Dr. Gussow is a voluntary attending physician at the John H. Stroger Hospital of Cook County in Chicago (formerly Cook County Hospital), an assistant professor of emergency medicine at Rush Medical College, and a consultant to the Illinois Poison Center.
A great many informative and entertaining lectures were presented at the American College of Emergency Physicians' Scientific Assembly, all essential to the practice of emergency medicine, but here I examine some important issues raised in lectures related to medical toxicology.
In his talk on unstable overdose patients, Jeffrey Suchard, MD, from the University of California-Irvine, summed up the essential truth about severe salicylate toxicity: “Protons are the enemy.” In other words, acidosis must be anticipated and avoided at all costs.
To understand this fully, it is important to realize that there are at least three reasons salicylate overdose causes metabolic acidosis: interference with oxidative phosphorylation, producing increased lactate; increased fatty acid metabolism, producing ketoacids; and the presence of salicylic acid. Fortunately, salicylate toxicity also produces respiratory alkalosis as central respiratory centers are stimulated, causing the patient to breathe rapidly and deeply. These cases can present with a respiratory rate of 30 per minute or greater.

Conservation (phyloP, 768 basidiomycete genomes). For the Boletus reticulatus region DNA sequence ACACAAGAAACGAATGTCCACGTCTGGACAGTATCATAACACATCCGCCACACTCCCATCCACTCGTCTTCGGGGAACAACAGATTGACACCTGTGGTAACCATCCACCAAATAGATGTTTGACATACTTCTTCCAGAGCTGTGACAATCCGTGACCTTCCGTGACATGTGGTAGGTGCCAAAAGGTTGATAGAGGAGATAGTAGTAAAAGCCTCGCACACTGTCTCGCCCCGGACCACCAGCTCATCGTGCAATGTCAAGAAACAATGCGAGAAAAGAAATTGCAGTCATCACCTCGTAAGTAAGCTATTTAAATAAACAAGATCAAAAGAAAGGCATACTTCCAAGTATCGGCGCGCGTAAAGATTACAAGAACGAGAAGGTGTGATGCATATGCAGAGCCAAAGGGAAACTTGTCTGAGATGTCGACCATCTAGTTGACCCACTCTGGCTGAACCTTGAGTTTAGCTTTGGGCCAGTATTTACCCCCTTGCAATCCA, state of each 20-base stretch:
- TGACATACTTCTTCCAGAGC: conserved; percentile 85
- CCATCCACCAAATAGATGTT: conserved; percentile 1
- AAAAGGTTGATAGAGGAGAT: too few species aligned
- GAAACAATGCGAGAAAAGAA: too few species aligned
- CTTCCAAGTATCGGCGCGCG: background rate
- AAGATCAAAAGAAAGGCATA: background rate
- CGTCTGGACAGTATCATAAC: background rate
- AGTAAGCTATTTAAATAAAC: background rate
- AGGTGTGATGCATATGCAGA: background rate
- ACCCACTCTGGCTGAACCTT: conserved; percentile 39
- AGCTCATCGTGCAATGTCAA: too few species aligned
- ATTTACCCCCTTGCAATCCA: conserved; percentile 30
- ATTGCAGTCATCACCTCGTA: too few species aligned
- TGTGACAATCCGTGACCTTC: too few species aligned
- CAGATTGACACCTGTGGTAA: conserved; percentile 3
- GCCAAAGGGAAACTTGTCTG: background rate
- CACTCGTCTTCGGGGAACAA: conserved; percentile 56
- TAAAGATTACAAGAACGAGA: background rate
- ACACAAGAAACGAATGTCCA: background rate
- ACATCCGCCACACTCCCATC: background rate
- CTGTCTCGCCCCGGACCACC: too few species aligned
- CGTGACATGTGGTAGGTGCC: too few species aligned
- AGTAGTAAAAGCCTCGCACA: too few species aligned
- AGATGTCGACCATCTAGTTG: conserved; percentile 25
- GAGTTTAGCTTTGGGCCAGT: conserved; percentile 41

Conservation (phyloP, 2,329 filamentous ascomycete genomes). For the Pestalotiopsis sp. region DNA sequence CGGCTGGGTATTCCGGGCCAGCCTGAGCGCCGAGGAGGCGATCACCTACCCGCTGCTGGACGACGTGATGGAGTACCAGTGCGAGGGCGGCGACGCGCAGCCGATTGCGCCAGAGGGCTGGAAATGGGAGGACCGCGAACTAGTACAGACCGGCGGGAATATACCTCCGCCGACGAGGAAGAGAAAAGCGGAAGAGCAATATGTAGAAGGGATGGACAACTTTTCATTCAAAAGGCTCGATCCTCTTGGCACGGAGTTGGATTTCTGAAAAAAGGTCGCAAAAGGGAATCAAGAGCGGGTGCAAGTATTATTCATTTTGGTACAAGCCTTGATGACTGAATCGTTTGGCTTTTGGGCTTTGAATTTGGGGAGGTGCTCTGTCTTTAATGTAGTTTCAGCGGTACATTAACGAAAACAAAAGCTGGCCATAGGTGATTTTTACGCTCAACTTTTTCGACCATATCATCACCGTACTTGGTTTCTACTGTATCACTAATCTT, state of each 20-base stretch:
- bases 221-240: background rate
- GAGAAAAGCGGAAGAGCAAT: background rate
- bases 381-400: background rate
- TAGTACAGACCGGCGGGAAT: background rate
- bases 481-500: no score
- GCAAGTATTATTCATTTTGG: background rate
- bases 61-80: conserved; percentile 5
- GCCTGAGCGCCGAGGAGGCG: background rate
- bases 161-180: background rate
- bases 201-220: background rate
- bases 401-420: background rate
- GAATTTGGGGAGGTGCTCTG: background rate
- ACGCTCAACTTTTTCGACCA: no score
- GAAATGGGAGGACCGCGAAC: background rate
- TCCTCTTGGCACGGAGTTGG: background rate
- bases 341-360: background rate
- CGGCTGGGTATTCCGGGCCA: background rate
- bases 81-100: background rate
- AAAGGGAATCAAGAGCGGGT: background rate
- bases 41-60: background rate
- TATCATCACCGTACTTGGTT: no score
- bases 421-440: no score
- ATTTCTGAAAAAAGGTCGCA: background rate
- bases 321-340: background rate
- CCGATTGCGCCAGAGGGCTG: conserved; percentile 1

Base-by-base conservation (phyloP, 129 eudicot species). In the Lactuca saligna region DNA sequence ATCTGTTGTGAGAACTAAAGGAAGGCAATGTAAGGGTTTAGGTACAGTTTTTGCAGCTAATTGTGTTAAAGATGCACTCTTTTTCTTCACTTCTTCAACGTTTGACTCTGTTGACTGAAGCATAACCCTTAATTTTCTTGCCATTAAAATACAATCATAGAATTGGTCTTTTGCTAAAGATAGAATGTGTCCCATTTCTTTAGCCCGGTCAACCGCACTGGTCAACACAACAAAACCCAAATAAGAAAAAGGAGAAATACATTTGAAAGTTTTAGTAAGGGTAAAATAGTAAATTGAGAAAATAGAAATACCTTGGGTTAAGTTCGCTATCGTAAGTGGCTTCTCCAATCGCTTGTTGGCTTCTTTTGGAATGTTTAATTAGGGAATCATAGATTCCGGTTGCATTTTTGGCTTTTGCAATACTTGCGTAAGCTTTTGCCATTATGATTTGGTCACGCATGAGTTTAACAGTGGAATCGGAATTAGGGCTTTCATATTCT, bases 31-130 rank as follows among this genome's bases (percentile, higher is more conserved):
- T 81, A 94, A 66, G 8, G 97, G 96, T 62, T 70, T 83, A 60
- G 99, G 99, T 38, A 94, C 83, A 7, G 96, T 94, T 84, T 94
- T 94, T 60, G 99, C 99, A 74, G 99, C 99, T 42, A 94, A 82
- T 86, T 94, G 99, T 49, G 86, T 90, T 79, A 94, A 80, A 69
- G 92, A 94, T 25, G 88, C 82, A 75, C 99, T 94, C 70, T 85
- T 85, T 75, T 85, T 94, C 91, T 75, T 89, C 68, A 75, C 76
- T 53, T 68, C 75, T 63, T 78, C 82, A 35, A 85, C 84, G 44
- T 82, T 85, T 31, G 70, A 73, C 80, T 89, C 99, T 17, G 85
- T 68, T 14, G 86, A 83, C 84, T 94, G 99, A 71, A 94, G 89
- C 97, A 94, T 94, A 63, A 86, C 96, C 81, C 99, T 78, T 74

Because of this mixed acid-base disorder (metabolic acidosis plus respiratory alkalosis), it is not uncommon that the significance of arterial blood gas results is missed. Typically, these results show a normal or near-normal pH of approximately 7.4 but with markedly decreased bicarbonate and pCO2 levels.
If the patient seizes or begins to hypoventilate, or if the processes causing metabolic acidosis become predominant, the situation rapidly deteriorates. As the pH drops, an increasing amount of salicylate anion becomes protonated and uncharged, a form that more easily crosses the blood-brain barrier into the central nervous system. This can be a disaster because the level of CNS salicylate directly correlates with morbidity and mortality.